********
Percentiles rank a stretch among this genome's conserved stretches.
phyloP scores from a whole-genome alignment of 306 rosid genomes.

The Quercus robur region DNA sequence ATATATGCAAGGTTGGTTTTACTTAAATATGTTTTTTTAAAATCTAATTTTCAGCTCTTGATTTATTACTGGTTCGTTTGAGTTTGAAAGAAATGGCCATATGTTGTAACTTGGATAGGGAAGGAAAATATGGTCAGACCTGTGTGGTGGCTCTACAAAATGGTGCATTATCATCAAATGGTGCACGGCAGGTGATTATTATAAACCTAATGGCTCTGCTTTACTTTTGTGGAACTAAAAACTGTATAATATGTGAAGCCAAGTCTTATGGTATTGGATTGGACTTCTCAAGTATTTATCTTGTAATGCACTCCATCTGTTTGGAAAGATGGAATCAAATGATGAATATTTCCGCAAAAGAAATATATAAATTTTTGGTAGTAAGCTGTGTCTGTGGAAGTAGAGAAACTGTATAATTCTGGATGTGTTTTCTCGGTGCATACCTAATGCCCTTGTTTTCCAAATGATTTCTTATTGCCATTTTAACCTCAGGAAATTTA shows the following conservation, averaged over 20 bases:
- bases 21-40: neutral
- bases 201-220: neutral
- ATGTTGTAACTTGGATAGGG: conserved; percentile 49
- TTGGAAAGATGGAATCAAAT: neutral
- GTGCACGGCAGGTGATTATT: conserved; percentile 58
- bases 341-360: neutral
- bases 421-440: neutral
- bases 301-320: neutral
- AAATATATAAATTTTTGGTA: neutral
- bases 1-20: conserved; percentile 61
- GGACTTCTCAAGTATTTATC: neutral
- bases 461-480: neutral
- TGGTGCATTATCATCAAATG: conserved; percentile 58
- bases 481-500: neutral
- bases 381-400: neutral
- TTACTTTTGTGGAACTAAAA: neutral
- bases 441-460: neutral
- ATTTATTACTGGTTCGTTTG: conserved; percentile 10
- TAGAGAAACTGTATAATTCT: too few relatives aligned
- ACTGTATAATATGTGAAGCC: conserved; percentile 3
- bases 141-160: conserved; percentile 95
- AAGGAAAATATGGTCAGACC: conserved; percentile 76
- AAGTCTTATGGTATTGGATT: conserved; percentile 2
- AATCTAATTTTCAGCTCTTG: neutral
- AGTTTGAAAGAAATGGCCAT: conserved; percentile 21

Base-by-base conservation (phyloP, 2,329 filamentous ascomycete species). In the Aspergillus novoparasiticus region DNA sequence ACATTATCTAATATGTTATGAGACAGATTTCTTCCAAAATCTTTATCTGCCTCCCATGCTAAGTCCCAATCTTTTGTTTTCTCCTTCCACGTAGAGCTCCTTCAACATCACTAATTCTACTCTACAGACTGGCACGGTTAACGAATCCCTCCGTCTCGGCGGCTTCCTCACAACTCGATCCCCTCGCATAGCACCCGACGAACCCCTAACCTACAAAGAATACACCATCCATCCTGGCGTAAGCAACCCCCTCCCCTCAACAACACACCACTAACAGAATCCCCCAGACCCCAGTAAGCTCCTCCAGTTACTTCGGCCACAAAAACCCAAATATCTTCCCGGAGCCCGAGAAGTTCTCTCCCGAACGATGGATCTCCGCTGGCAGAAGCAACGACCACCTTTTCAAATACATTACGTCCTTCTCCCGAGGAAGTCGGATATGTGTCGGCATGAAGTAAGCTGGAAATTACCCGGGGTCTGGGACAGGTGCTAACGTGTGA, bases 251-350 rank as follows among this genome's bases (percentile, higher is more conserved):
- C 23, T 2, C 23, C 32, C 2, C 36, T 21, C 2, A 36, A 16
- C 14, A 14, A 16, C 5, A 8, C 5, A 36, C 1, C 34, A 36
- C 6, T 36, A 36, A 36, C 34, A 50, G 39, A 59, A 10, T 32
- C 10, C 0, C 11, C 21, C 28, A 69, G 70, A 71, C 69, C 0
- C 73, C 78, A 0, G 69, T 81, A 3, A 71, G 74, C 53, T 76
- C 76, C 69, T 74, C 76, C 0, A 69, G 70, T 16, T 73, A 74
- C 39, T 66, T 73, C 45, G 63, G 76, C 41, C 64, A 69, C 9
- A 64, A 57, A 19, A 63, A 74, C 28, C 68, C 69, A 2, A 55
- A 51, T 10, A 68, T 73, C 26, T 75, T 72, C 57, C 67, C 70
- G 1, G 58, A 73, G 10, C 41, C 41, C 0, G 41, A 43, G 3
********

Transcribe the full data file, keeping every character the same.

Percentiles rank a stretch among this genome's conserved stretches.
phyloP scores from a whole-genome alignment of 306 rosid genomes.

The Quercus robur region DNA sequence ATATATGCAAGGTTGGTTTTACTTAAATATGTTTTTTTAAAATCTAATTTTCAGCTCTTGATTTATTACTGGTTCGTTTGAGTTTGAAAGAAATGGCCATATGTTGTAACTTGGATAGGGAAGGAAAATATGGTCAGACCTGTGTGGTGGCTCTACAAAATGGTGCATTATCATCAAATGGTGCACGGCAGGTGATTATTATAAACCTAATGGCTCTGCTTTACTTTTGTGGAACTAAAAACTGTATAATATGTGAAGCCAAGTCTTATGGTATTGGATTGGACTTCTCAAGTATTTATCTTGTAATGCACTCCATCTGTTTGGAAAGATGGAATCAAATGATGAATATTTCCGCAAAAGAAATATATAAATTTTTGGTAGTAAGCTGTGTCTGTGGAAGTAGAGAAACTGTATAATTCTGGATGTGTTTTCTCGGTGCATACCTAATGCCCTTGTTTTCCAAATGATTTCTTATTGCCATTTTAACCTCAGGAAATTTA shows the following conservation, averaged over 20 bases:
- bases 21-40: neutral
- bases 201-220: neutral
- ATGTTGTAACTTGGATAGGG: conserved; percentile 49
- TTGGAAAGATGGAATCAAAT: neutral
- GTGCACGGCAGGTGATTATT: conserved; percentile 58
- bases 341-360: neutral
- bases 421-440: neutral
- bases 301-320: neutral
- AAATATATAAATTTTTGGTA: neutral
- bases 1-20: conserved; percentile 61
- GGACTTCTCAAGTATTTATC: neutral
- bases 461-480: neutral
- TGGTGCATTATCATCAAATG: conserved; percentile 58
- bases 481-500: neutral
- bases 381-400: neutral
- TTACTTTTGTGGAACTAAAA: neutral
- bases 441-460: neutral
- ATTTATTACTGGTTCGTTTG: conserved; percentile 10
- TAGAGAAACTGTATAATTCT: too few relatives aligned
- ACTGTATAATATGTGAAGCC: conserved; percentile 3
- bases 141-160: conserved; percentile 95
- AAGGAAAATATGGTCAGACC: conserved; percentile 76
- AAGTCTTATGGTATTGGATT: conserved; percentile 2
- AATCTAATTTTCAGCTCTTG: neutral
- AGTTTGAAAGAAATGGCCAT: conserved; percentile 21

Base-by-base conservation (phyloP, 2,329 filamentous ascomycete species). In the Aspergillus novoparasiticus region DNA sequence ACATTATCTAATATGTTATGAGACAGATTTCTTCCAAAATCTTTATCTGCCTCCCATGCTAAGTCCCAATCTTTTGTTTTCTCCTTCCACGTAGAGCTCCTTCAACATCACTAATTCTACTCTACAGACTGGCACGGTTAACGAATCCCTCCGTCTCGGCGGCTTCCTCACAACTCGATCCCCTCGCATAGCACCCGACGAACCCCTAACCTACAAAGAATACACCATCCATCCTGGCGTAAGCAACCCCCTCCCCTCAACAACACACCACTAACAGAATCCCCCAGACCCCAGTAAGCTCCTCCAGTTACTTCGGCCACAAAAACCCAAATATCTTCCCGGAGCCCGAGAAGTTCTCTCCCGAACGATGGATCTCCGCTGGCAGAAGCAACGACCACCTTTTCAAATACATTACGTCCTTCTCCCGAGGAAGTCGGATATGTGTCGGCATGAAGTAAGCTGGAAATTACCCGGGGTCTGGGACAGGTGCTAACGTGTGA, bases 251-350 rank as follows among this genome's bases (percentile, higher is more conserved):
- C 23, T 2, C 23, C 32, C 2, C 36, T 21, C 2, A 36, A 16
- C 14, A 14, A 16, C 5, A 8, C 5, A 36, C 1, C 34, A 36
- C 6, T 36, A 36, A 36, C 34, A 50, G 39, A 59, A 10, T 32
- C 10, C 0, C 11, C 21, C 28, A 69, G 70, A 71, C 69, C 0
- C 73, C 78, A 0, G 69, T 81, A 3, A 71, G 74, C 53, T 76
- C 76, C 69, T 74, C 76, C 0, A 69, G 70, T 16, T 73, A 74
- C 39, T 66, T 73, C 45, G 63, G 76, C 41, C 64, A 69, C 9
- A 64, A 57, A 19, A 63, A 74, C 28, C 68, C 69, A 2, A 55
- A 51, T 10, A 68, T 73, C 26, T 75, T 72, C 57, C 67, C 70
- G 1, G 58, A 73, G 10, C 41, C 41, C 0, G 41, A 43, G 3